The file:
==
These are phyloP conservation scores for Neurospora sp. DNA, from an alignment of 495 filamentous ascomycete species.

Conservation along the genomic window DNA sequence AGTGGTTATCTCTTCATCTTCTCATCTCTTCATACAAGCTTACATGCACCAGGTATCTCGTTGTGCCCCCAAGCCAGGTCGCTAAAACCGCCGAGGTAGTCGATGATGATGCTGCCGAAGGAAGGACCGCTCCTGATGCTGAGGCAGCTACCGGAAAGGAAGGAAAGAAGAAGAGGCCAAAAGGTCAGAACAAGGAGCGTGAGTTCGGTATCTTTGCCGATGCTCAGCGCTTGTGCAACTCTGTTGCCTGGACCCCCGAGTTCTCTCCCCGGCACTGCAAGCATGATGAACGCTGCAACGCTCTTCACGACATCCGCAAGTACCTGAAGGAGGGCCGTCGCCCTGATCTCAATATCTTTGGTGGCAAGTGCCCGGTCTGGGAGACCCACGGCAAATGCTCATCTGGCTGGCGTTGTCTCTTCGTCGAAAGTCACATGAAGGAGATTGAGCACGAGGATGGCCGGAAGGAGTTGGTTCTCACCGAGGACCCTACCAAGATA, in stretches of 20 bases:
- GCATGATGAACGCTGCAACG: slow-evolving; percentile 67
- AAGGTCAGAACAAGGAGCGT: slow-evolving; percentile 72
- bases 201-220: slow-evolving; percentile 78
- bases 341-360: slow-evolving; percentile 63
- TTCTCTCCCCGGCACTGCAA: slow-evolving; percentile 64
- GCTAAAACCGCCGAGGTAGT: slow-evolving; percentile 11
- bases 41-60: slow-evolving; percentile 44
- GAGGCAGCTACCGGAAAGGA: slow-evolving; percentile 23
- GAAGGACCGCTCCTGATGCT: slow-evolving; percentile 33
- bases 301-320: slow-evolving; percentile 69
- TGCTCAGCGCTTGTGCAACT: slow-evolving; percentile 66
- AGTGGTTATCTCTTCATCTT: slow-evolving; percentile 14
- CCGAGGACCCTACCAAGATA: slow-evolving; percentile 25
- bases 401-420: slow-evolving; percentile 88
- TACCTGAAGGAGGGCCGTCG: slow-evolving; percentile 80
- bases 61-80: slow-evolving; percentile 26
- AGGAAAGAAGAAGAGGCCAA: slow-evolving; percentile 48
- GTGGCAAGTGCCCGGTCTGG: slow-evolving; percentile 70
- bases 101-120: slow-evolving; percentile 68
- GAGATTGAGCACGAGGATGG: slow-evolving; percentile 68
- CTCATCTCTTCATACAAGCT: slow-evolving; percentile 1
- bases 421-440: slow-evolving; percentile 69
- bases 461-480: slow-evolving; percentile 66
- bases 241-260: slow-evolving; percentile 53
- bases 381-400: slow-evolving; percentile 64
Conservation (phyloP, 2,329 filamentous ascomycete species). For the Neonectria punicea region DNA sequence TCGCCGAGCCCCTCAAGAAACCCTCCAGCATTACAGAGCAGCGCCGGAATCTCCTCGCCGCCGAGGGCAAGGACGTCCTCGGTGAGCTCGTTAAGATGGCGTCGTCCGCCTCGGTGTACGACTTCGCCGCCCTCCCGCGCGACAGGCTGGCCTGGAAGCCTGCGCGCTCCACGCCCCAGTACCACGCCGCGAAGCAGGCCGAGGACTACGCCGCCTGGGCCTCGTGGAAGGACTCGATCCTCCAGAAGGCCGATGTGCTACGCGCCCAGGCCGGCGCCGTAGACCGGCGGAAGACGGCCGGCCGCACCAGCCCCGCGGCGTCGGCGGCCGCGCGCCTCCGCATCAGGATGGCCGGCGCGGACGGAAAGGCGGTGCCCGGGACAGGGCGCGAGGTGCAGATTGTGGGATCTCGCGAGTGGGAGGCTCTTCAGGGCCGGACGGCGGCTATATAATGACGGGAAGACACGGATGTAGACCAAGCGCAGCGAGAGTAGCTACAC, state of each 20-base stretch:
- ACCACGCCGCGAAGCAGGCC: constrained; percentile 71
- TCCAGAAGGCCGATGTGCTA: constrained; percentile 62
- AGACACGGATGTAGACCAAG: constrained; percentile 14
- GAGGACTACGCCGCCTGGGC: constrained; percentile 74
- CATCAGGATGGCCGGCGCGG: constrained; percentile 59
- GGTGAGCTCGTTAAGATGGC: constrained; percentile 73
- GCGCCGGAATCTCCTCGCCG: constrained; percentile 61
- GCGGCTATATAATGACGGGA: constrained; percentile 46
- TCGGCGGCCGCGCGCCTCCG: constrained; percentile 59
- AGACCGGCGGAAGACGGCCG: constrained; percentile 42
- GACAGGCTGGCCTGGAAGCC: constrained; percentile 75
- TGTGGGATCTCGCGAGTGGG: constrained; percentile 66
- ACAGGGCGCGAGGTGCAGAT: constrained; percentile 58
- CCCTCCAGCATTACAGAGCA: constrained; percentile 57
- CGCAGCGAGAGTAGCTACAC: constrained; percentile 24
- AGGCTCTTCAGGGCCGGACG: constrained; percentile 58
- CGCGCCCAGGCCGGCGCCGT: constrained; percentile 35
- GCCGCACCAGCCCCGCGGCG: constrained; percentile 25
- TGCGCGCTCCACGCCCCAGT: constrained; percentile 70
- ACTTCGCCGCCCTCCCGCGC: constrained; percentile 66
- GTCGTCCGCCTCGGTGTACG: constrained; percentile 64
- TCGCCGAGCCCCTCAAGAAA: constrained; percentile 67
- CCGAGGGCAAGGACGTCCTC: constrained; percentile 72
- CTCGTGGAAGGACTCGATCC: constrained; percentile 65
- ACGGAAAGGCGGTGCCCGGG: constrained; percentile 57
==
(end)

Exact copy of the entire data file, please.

These are phyloP conservation scores for Neurospora sp. DNA, from an alignment of 495 filamentous ascomycete species.

Conservation along the genomic window DNA sequence AGTGGTTATCTCTTCATCTTCTCATCTCTTCATACAAGCTTACATGCACCAGGTATCTCGTTGTGCCCCCAAGCCAGGTCGCTAAAACCGCCGAGGTAGTCGATGATGATGCTGCCGAAGGAAGGACCGCTCCTGATGCTGAGGCAGCTACCGGAAAGGAAGGAAAGAAGAAGAGGCCAAAAGGTCAGAACAAGGAGCGTGAGTTCGGTATCTTTGCCGATGCTCAGCGCTTGTGCAACTCTGTTGCCTGGACCCCCGAGTTCTCTCCCCGGCACTGCAAGCATGATGAACGCTGCAACGCTCTTCACGACATCCGCAAGTACCTGAAGGAGGGCCGTCGCCCTGATCTCAATATCTTTGGTGGCAAGTGCCCGGTCTGGGAGACCCACGGCAAATGCTCATCTGGCTGGCGTTGTCTCTTCGTCGAAAGTCACATGAAGGAGATTGAGCACGAGGATGGCCGGAAGGAGTTGGTTCTCACCGAGGACCCTACCAAGATA, in stretches of 20 bases:
- GCATGATGAACGCTGCAACG: slow-evolving; percentile 67
- AAGGTCAGAACAAGGAGCGT: slow-evolving; percentile 72
- bases 201-220: slow-evolving; percentile 78
- bases 341-360: slow-evolving; percentile 63
- TTCTCTCCCCGGCACTGCAA: slow-evolving; percentile 64
- GCTAAAACCGCCGAGGTAGT: slow-evolving; percentile 11
- bases 41-60: slow-evolving; percentile 44
- GAGGCAGCTACCGGAAAGGA: slow-evolving; percentile 23
- GAAGGACCGCTCCTGATGCT: slow-evolving; percentile 33
- bases 301-320: slow-evolving; percentile 69
- TGCTCAGCGCTTGTGCAACT: slow-evolving; percentile 66
- AGTGGTTATCTCTTCATCTT: slow-evolving; percentile 14
- CCGAGGACCCTACCAAGATA: slow-evolving; percentile 25
- bases 401-420: slow-evolving; percentile 88
- TACCTGAAGGAGGGCCGTCG: slow-evolving; percentile 80
- bases 61-80: slow-evolving; percentile 26
- AGGAAAGAAGAAGAGGCCAA: slow-evolving; percentile 48
- GTGGCAAGTGCCCGGTCTGG: slow-evolving; percentile 70
- bases 101-120: slow-evolving; percentile 68
- GAGATTGAGCACGAGGATGG: slow-evolving; percentile 68
- CTCATCTCTTCATACAAGCT: slow-evolving; percentile 1
- bases 421-440: slow-evolving; percentile 69
- bases 461-480: slow-evolving; percentile 66
- bases 241-260: slow-evolving; percentile 53
- bases 381-400: slow-evolving; percentile 64
Conservation (phyloP, 2,329 filamentous ascomycete species). For the Neonectria punicea region DNA sequence TCGCCGAGCCCCTCAAGAAACCCTCCAGCATTACAGAGCAGCGCCGGAATCTCCTCGCCGCCGAGGGCAAGGACGTCCTCGGTGAGCTCGTTAAGATGGCGTCGTCCGCCTCGGTGTACGACTTCGCCGCCCTCCCGCGCGACAGGCTGGCCTGGAAGCCTGCGCGCTCCACGCCCCAGTACCACGCCGCGAAGCAGGCCGAGGACTACGCCGCCTGGGCCTCGTGGAAGGACTCGATCCTCCAGAAGGCCGATGTGCTACGCGCCCAGGCCGGCGCCGTAGACCGGCGGAAGACGGCCGGCCGCACCAGCCCCGCGGCGTCGGCGGCCGCGCGCCTCCGCATCAGGATGGCCGGCGCGGACGGAAAGGCGGTGCCCGGGACAGGGCGCGAGGTGCAGATTGTGGGATCTCGCGAGTGGGAGGCTCTTCAGGGCCGGACGGCGGCTATATAATGACGGGAAGACACGGATGTAGACCAAGCGCAGCGAGAGTAGCTACAC, state of each 20-base stretch:
- ACCACGCCGCGAAGCAGGCC: constrained; percentile 71
- TCCAGAAGGCCGATGTGCTA: constrained; percentile 62
- AGACACGGATGTAGACCAAG: constrained; percentile 14
- GAGGACTACGCCGCCTGGGC: constrained; percentile 74
- CATCAGGATGGCCGGCGCGG: constrained; percentile 59
- GGTGAGCTCGTTAAGATGGC: constrained; percentile 73
- GCGCCGGAATCTCCTCGCCG: constrained; percentile 61
- GCGGCTATATAATGACGGGA: constrained; percentile 46
- TCGGCGGCCGCGCGCCTCCG: constrained; percentile 59
- AGACCGGCGGAAGACGGCCG: constrained; percentile 42
- GACAGGCTGGCCTGGAAGCC: constrained; percentile 75
- TGTGGGATCTCGCGAGTGGG: constrained; percentile 66
- ACAGGGCGCGAGGTGCAGAT: constrained; percentile 58
- CCCTCCAGCATTACAGAGCA: constrained; percentile 57
- CGCAGCGAGAGTAGCTACAC: constrained; percentile 24
- AGGCTCTTCAGGGCCGGACG: constrained; percentile 58
- CGCGCCCAGGCCGGCGCCGT: constrained; percentile 35
- GCCGCACCAGCCCCGCGGCG: constrained; percentile 25
- TGCGCGCTCCACGCCCCAGT: constrained; percentile 70
- ACTTCGCCGCCCTCCCGCGC: constrained; percentile 66
- GTCGTCCGCCTCGGTGTACG: constrained; percentile 64
- TCGCCGAGCCCCTCAAGAAA: constrained; percentile 67
- CCGAGGGCAAGGACGTCCTC: constrained; percentile 72
- CTCGTGGAAGGACTCGATCC: constrained; percentile 65
- ACGGAAAGGCGGTGCCCGGG: constrained; percentile 57